Remember my kid with the early pearly whites and the cute smile?

The cute little teeth that we painstakingly brush twice a day and floss nightly to keep looking perfect? That we made sure to maintain as healthy and straight as possible by not having her on a pacifier and being bottle-free since well before age 1 (per her pediatrician recommendations), not giving her juice and especially no bottle to sleep?

Allie was downstairs yesterday morning before we’d left for work; Mr. W was there with her and Jayne had already arrived. I was upstairs and heard Allie start crying. When I came down a few minutes later, she wasn’t crying anymore but was still slightly whimpering as I held her, and I asked her, “What happened?” She told me she went boom, and pointed to where it happened, at the travertine tiles in the hallway between the living room and the kitchen. Mr. W explained that he had gone into the kitchen and Allie went running after him, and tripped over the metal ledge at the doorway of the baby gate. (I’ve often looked at that thing when Allie would hold on to the side of the frame and step carefully over the metal bar at the bottom, and I’d wondered how many kids and people trip on that.) Apparently she’d gone flying onto the travertine tile floor. She seemed fine at that point and moved on to eat some nectarine and grapes. She did take one bite out of the nectarine and start looking at it funny, pointing to where she’d bitten it, and the refused to bite again, so we cut it up into pieces for her and she ate it fine that way. She appeared to be sucking on her lower lip so I thought there may have been injury there, but didn’t see anything upon inspection.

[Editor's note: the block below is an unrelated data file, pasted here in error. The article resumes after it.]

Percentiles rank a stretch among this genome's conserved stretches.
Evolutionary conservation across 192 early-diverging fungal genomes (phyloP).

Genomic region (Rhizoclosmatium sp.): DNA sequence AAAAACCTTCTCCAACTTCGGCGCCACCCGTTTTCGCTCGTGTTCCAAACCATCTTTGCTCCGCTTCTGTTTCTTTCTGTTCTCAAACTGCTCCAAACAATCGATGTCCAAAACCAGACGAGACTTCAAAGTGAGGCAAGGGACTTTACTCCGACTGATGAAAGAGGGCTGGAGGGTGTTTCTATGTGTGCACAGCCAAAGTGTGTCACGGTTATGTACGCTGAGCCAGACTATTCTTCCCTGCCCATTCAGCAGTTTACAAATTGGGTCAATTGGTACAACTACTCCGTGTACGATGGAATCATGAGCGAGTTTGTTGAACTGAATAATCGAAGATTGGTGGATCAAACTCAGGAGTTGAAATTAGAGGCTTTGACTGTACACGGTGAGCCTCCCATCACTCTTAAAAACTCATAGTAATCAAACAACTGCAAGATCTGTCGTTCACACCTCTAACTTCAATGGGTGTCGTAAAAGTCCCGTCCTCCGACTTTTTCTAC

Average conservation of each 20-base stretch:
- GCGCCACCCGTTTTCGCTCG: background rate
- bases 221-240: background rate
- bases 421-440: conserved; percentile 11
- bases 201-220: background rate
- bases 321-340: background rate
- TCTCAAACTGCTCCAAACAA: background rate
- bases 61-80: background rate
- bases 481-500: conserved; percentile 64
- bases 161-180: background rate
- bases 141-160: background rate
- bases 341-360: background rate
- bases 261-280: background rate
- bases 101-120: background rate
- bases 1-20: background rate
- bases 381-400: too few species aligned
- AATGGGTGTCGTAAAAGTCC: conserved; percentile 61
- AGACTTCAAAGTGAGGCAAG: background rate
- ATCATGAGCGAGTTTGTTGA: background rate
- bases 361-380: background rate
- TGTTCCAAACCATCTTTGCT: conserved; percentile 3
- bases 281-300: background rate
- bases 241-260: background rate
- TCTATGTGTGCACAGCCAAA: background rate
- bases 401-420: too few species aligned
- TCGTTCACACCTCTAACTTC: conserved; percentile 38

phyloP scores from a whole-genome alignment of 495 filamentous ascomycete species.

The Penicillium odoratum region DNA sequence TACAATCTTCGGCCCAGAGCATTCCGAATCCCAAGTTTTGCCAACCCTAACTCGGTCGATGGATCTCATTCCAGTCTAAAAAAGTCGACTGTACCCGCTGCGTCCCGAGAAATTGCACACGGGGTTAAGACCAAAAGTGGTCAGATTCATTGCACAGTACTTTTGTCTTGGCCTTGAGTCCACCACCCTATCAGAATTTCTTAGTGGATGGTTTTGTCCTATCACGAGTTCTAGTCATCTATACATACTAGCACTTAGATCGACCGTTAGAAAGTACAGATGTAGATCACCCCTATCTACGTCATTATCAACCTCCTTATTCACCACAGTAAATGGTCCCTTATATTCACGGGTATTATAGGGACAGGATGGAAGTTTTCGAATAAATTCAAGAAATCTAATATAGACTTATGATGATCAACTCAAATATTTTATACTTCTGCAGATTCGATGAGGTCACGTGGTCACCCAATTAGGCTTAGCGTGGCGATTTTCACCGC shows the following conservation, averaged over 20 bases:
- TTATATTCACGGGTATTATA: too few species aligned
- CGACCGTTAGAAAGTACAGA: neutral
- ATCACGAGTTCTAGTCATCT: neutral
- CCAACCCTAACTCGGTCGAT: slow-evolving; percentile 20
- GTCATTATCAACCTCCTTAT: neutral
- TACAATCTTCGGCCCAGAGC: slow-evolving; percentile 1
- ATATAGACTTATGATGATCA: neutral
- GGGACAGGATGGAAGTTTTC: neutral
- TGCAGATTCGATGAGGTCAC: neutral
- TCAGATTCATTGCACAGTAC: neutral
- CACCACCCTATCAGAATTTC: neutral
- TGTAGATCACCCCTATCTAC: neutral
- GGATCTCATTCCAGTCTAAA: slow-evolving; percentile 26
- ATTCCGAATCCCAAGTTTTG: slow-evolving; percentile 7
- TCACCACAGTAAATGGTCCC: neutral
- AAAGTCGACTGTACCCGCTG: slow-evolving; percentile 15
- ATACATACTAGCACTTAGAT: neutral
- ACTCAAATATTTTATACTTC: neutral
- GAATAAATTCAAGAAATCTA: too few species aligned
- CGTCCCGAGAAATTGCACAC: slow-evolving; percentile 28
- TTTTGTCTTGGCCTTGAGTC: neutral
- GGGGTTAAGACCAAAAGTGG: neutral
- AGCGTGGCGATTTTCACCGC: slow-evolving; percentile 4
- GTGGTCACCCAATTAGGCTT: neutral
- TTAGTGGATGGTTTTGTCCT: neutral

Well, as soon as I’d finished with my noontime yoga yesterday, I checked my phone and read this text message from Jayne.